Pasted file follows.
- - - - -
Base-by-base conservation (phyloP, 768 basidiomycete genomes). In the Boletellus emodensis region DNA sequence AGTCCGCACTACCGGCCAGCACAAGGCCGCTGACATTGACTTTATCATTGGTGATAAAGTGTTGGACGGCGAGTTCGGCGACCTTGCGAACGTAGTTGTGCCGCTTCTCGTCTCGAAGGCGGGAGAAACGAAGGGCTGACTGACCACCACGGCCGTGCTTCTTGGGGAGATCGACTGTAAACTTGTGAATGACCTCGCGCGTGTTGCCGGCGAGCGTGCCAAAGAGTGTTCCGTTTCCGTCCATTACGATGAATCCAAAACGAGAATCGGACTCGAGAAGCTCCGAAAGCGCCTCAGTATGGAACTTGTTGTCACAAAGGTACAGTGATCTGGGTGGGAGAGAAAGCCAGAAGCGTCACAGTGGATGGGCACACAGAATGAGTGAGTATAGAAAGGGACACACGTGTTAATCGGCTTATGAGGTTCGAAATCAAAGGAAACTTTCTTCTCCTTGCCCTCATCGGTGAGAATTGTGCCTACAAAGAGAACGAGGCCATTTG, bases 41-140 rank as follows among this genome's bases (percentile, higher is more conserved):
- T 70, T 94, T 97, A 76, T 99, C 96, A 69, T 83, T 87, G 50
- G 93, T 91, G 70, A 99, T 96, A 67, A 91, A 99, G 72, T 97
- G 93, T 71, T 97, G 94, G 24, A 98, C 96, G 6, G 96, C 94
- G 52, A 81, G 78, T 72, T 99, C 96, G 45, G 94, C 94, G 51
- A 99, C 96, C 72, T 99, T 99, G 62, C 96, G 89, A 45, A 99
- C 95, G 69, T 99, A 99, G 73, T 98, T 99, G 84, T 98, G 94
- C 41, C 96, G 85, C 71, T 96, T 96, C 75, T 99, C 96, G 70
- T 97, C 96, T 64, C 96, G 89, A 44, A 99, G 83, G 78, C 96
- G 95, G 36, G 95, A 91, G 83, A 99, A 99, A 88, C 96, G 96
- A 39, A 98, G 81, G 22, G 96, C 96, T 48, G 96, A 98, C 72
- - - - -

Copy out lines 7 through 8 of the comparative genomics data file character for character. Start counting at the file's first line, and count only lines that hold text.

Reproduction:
- C 95, G 69, T 99, A 99, G 73, T 98, T 99, G 84, T 98, G 94
- C 41, C 96, G 85, C 71, T 96, T 96, C 75, T 99, C 96, G 70